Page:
Many Considerations of Value in Psychology

Randal G. Tonks
Department of Psychology
Simon Fraser University
Burnaby, B.C.

This winter marks the presentation of a briefer issue which loosely circles around issues of value in psychology. While the original conception of this issue was to focus on more literary accounts of psychology, we have only one that does so with three others that represent alternative cosmologies and critical overviews. In spite of the fact that this issue provides fewer leaves to be read, it is by no means any more barren and withered that previous ones.

As with the push behind getting other issues out, this one became a little too much to get out on time. Having family commitments and winter blizzards (true Canadian winter) taking my interests away, I was finally able to organise this collection of articles for our recent issue. Last August, under typical Montreal summer conditions I had the good fortune to present some ideas on the issue of unity and diversity in the psychology and culture of Canada. Keeping hold of my primary concern over identity, I examined issues of identity surrounding several contexts in which crises of unity and diversity abound. In resolution of these issues I proposed that we continue to engage in dialogue, real and sincere over issues of identity and value in the practice of psychology in Canada. The present collection of articles also address similar concerns where the authors have taken it upon themselves to engage in critical inquiry over such concerns.

Beginning with Eric Pettifor's account of Buddhist Psychology, we return to themes of ethics and the four noble truths, concentration and mindfulness. In earlier issues of Psybernetika we had Sharon Belfer's account of The Curative Value of Egolessness and the Ethical importance of compassion in Buddhism which is compatible with Eric's present account which focuses on the comparison with "western" psychology. Providing some history of Buddhism in European thought, Eric presents the 3 treasures of Buddhism: the Buddha, the Dharma, and the Sangra as well as the theory of Kamma (action) and agency. Discussing dualism in the west and "no self" in Buddhism, Eric also presents a brief account of the cross-fertilisation of these ways of thought in the works of William James and others. As such, Eric's account elaborates on the value of insight meditation in drawing from both "western" and "eastern" scholars who discuss the pursuit of nibbana. In the Summer 1995 issue, which focused on Buddhism, Jung and rituals, we also had Linda Reid's comparative exposť on Jungian Archetypes and Tantric deities which is followed by the present account of Jung and the Nazis by Mark Medweth.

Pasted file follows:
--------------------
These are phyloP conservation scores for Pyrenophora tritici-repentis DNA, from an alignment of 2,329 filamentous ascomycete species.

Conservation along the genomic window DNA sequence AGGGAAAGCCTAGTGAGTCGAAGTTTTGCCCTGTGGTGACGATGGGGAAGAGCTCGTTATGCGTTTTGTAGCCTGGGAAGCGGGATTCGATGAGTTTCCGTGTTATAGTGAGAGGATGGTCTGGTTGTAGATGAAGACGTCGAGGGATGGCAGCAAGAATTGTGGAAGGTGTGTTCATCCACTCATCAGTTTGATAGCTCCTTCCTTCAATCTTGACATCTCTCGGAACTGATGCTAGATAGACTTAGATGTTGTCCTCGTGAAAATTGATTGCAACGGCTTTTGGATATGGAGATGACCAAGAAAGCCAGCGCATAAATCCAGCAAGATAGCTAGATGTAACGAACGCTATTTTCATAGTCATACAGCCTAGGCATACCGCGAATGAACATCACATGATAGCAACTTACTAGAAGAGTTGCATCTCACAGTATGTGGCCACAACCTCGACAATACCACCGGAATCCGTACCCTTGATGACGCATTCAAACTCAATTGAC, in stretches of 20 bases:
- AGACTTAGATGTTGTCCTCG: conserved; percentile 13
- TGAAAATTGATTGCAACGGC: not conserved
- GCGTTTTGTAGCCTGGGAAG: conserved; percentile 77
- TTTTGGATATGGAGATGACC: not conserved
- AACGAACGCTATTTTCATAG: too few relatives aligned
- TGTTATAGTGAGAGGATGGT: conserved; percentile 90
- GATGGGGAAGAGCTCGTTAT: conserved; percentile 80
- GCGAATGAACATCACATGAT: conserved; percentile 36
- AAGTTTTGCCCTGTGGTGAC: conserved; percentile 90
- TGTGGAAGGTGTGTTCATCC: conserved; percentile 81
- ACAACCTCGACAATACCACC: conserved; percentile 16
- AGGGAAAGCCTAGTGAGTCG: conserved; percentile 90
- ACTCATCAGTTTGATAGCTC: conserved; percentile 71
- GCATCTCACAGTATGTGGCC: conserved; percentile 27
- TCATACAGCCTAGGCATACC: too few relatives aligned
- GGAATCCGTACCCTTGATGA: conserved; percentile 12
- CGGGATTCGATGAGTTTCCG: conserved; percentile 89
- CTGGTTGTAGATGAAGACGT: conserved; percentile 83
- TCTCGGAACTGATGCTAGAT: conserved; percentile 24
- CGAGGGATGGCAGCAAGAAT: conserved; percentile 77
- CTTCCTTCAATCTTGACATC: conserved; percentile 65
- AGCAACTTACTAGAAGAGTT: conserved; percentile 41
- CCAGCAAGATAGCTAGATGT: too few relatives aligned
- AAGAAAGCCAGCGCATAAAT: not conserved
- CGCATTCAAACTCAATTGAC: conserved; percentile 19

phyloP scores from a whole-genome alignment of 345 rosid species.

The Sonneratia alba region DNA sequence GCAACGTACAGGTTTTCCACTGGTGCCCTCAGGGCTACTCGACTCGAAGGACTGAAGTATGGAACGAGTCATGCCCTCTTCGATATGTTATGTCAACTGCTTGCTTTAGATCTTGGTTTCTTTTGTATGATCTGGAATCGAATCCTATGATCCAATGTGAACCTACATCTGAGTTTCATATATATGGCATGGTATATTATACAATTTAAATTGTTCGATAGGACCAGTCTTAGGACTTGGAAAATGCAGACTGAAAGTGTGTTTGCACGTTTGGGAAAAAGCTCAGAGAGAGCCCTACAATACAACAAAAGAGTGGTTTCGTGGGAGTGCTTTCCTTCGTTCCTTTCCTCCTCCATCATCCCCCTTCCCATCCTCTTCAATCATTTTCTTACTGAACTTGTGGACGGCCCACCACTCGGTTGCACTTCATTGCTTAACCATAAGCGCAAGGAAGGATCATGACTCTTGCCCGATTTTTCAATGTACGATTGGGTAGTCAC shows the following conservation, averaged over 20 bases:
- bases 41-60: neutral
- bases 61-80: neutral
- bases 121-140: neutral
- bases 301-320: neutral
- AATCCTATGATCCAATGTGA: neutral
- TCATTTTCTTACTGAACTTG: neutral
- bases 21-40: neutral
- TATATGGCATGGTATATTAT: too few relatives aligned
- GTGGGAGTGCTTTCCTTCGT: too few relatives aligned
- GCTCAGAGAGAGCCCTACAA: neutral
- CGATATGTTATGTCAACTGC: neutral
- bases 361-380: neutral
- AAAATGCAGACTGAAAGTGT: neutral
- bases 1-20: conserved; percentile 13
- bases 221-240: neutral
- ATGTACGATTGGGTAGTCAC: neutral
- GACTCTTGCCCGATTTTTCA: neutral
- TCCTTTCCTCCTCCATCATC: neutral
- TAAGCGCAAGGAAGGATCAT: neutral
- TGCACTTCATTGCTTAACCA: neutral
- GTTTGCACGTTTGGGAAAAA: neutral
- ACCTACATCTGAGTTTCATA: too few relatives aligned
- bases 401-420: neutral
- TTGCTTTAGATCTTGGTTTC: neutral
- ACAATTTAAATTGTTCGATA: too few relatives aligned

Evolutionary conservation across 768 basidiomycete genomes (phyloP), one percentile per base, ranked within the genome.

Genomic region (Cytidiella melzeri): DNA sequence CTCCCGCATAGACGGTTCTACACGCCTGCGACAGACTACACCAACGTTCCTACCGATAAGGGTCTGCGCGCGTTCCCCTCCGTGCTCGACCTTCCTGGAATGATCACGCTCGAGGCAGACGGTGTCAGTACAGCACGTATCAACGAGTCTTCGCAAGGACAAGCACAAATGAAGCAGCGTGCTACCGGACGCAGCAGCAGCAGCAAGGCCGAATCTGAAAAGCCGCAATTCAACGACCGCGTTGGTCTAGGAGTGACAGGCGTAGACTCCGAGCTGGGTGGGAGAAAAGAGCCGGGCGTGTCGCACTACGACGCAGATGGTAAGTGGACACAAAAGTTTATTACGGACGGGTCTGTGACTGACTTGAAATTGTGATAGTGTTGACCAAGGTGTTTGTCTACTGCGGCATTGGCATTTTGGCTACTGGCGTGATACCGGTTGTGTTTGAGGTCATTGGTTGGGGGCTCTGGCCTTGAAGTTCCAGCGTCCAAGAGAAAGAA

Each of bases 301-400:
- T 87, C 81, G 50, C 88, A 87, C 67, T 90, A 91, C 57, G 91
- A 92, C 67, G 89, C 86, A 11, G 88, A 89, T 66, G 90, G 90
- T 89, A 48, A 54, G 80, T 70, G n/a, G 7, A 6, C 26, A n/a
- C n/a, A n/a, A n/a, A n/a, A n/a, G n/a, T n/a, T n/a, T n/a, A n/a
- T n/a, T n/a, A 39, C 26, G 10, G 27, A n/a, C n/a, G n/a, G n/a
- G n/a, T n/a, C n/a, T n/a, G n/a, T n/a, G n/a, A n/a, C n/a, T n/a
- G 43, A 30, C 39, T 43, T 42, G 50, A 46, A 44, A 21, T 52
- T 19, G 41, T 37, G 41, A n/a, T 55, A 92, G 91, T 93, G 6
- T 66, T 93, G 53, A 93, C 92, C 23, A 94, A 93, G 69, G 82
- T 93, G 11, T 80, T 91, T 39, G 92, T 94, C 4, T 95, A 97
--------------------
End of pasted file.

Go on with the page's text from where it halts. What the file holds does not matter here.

Mark's account of the ethical-political circumstances surrounding Carl Gustav Jung's life and works initially provides a more commonly presented perspective on the motivations and moral stance behind Jung's work. This perspective is contrasted by another account of Jung's motivation and actions in the early part of this century. Here Mark presents a well rounded case of Jung's fascination with archetypes, his relationship with Freud, his portrayal of Jewish psychology, and not to mention Jung's own words in defence of his intention and values.

Julian Keenan has also presented an important and interesting critique of The Bell Curve and the moral and political agendas of many of the sources of fact and information that are presented in the recent book.

Taking a different turn, Psybernetika presents Chris Russell's brief account of the Birth of Emotion. Rather than taking an intellectual or academic approach to understanding emotion, Chris presents a short story whereby the reader is taken through the birth of awareness of emotion. While this account may leave the reader hanging, I think it is important to challenge the (usually) passive and constrained thinking of our "paradigmatic" discipline. Chris' evocative account draws emotions from the reader, proving emotion to be a form of communication and understanding itself. Providing glimmerings of spiritual transcendence, or is it madness? or some psychedelic trip over the edge?, this account is fertiliser for the imaginative and the empathic.

Next issue we will return to the hermeneutics of the history of psychology in Canada with the third (and final?) collection of reports taken from our Psychology 308 - History of Modern Psychology course. This issue will report a follow-up and extension from The first collection and the the second one.